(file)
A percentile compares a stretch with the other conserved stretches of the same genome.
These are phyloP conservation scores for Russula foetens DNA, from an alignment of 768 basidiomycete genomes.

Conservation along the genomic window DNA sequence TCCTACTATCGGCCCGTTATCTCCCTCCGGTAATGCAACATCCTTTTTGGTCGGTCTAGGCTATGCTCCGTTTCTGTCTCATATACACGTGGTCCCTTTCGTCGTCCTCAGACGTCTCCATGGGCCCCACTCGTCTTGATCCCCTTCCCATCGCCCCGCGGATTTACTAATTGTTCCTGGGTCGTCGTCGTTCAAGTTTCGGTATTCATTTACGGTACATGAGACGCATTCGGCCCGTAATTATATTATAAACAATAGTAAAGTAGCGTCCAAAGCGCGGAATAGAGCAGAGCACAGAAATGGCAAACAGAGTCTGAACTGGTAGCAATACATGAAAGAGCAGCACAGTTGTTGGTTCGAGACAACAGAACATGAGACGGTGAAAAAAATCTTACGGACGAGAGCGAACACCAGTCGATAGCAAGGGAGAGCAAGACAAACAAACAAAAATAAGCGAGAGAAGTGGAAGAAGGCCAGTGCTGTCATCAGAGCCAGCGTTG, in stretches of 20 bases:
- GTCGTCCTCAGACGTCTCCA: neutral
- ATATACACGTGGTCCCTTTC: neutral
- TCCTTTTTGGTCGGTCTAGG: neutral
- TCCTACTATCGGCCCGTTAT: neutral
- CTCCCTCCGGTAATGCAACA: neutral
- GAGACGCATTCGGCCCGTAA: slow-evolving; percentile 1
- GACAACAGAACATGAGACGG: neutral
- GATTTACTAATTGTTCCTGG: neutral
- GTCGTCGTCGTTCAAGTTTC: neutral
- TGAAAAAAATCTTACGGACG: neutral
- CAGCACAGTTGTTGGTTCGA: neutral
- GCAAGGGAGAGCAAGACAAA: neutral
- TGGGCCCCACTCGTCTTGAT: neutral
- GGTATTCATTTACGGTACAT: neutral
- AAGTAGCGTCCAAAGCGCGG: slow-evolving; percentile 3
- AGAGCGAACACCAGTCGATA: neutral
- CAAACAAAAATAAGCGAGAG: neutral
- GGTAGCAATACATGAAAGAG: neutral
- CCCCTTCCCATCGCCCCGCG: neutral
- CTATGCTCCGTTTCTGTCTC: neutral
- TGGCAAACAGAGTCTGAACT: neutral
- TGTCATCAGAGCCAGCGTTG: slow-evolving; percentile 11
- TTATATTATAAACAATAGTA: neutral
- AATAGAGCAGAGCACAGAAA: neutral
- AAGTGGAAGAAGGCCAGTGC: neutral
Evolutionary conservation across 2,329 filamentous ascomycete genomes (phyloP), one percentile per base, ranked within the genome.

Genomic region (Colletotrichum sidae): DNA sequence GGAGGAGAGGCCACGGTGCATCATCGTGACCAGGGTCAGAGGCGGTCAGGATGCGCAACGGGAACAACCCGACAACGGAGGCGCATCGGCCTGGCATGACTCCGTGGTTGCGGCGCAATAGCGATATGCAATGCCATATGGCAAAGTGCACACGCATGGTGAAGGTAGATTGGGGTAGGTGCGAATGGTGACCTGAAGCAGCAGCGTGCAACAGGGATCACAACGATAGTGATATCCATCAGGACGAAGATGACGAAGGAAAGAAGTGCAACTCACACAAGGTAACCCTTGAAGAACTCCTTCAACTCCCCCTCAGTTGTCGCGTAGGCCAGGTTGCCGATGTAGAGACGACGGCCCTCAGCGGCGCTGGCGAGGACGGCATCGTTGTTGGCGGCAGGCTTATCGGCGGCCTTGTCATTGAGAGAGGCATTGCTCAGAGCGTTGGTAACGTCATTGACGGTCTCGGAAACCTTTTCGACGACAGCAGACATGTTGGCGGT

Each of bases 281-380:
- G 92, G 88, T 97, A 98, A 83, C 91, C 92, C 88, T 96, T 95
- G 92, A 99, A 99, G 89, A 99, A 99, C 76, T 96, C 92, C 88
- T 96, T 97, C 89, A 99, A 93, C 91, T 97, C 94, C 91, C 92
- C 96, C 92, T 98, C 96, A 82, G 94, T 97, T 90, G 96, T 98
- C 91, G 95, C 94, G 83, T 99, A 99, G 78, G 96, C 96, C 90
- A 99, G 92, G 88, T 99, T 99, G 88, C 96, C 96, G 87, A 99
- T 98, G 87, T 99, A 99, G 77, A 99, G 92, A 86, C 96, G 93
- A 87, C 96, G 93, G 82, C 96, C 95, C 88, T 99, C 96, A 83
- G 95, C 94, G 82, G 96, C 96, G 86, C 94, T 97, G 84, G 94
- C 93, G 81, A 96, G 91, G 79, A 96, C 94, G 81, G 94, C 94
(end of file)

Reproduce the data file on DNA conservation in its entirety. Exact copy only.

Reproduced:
A percentile compares a stretch with the other conserved stretches of the same genome.
These are phyloP conservation scores for Russula foetens DNA, from an alignment of 768 basidiomycete genomes.

Conservation along the genomic window DNA sequence TCCTACTATCGGCCCGTTATCTCCCTCCGGTAATGCAACATCCTTTTTGGTCGGTCTAGGCTATGCTCCGTTTCTGTCTCATATACACGTGGTCCCTTTCGTCGTCCTCAGACGTCTCCATGGGCCCCACTCGTCTTGATCCCCTTCCCATCGCCCCGCGGATTTACTAATTGTTCCTGGGTCGTCGTCGTTCAAGTTTCGGTATTCATTTACGGTACATGAGACGCATTCGGCCCGTAATTATATTATAAACAATAGTAAAGTAGCGTCCAAAGCGCGGAATAGAGCAGAGCACAGAAATGGCAAACAGAGTCTGAACTGGTAGCAATACATGAAAGAGCAGCACAGTTGTTGGTTCGAGACAACAGAACATGAGACGGTGAAAAAAATCTTACGGACGAGAGCGAACACCAGTCGATAGCAAGGGAGAGCAAGACAAACAAACAAAAATAAGCGAGAGAAGTGGAAGAAGGCCAGTGCTGTCATCAGAGCCAGCGTTG, in stretches of 20 bases:
- GTCGTCCTCAGACGTCTCCA: neutral
- ATATACACGTGGTCCCTTTC: neutral
- TCCTTTTTGGTCGGTCTAGG: neutral
- TCCTACTATCGGCCCGTTAT: neutral
- CTCCCTCCGGTAATGCAACA: neutral
- GAGACGCATTCGGCCCGTAA: slow-evolving; percentile 1
- GACAACAGAACATGAGACGG: neutral
- GATTTACTAATTGTTCCTGG: neutral
- GTCGTCGTCGTTCAAGTTTC: neutral
- TGAAAAAAATCTTACGGACG: neutral
- CAGCACAGTTGTTGGTTCGA: neutral
- GCAAGGGAGAGCAAGACAAA: neutral
- TGGGCCCCACTCGTCTTGAT: neutral
- GGTATTCATTTACGGTACAT: neutral
- AAGTAGCGTCCAAAGCGCGG: slow-evolving; percentile 3
- AGAGCGAACACCAGTCGATA: neutral
- CAAACAAAAATAAGCGAGAG: neutral
- GGTAGCAATACATGAAAGAG: neutral
- CCCCTTCCCATCGCCCCGCG: neutral
- CTATGCTCCGTTTCTGTCTC: neutral
- TGGCAAACAGAGTCTGAACT: neutral
- TGTCATCAGAGCCAGCGTTG: slow-evolving; percentile 11
- TTATATTATAAACAATAGTA: neutral
- AATAGAGCAGAGCACAGAAA: neutral
- AAGTGGAAGAAGGCCAGTGC: neutral
Evolutionary conservation across 2,329 filamentous ascomycete genomes (phyloP), one percentile per base, ranked within the genome.

Genomic region (Colletotrichum sidae): DNA sequence GGAGGAGAGGCCACGGTGCATCATCGTGACCAGGGTCAGAGGCGGTCAGGATGCGCAACGGGAACAACCCGACAACGGAGGCGCATCGGCCTGGCATGACTCCGTGGTTGCGGCGCAATAGCGATATGCAATGCCATATGGCAAAGTGCACACGCATGGTGAAGGTAGATTGGGGTAGGTGCGAATGGTGACCTGAAGCAGCAGCGTGCAACAGGGATCACAACGATAGTGATATCCATCAGGACGAAGATGACGAAGGAAAGAAGTGCAACTCACACAAGGTAACCCTTGAAGAACTCCTTCAACTCCCCCTCAGTTGTCGCGTAGGCCAGGTTGCCGATGTAGAGACGACGGCCCTCAGCGGCGCTGGCGAGGACGGCATCGTTGTTGGCGGCAGGCTTATCGGCGGCCTTGTCATTGAGAGAGGCATTGCTCAGAGCGTTGGTAACGTCATTGACGGTCTCGGAAACCTTTTCGACGACAGCAGACATGTTGGCGGT

Each of bases 281-380:
- G 92, G 88, T 97, A 98, A 83, C 91, C 92, C 88, T 96, T 95
- G 92, A 99, A 99, G 89, A 99, A 99, C 76, T 96, C 92, C 88
- T 96, T 97, C 89, A 99, A 93, C 91, T 97, C 94, C 91, C 92
- C 96, C 92, T 98, C 96, A 82, G 94, T 97, T 90, G 96, T 98
- C 91, G 95, C 94, G 83, T 99, A 99, G 78, G 96, C 96, C 90
- A 99, G 92, G 88, T 99, T 99, G 88, C 96, C 96, G 87, A 99
- T 98, G 87, T 99, A 99, G 77, A 99, G 92, A 86, C 96, G 93
- A 87, C 96, G 93, G 82, C 96, C 95, C 88, T 99, C 96, A 83
- G 95, C 94, G 82, G 96, C 96, G 86, C 94, T 97, G 84, G 94
- C 93, G 81, A 96, G 91, G 79, A 96, C 94, G 81, G 94, C 94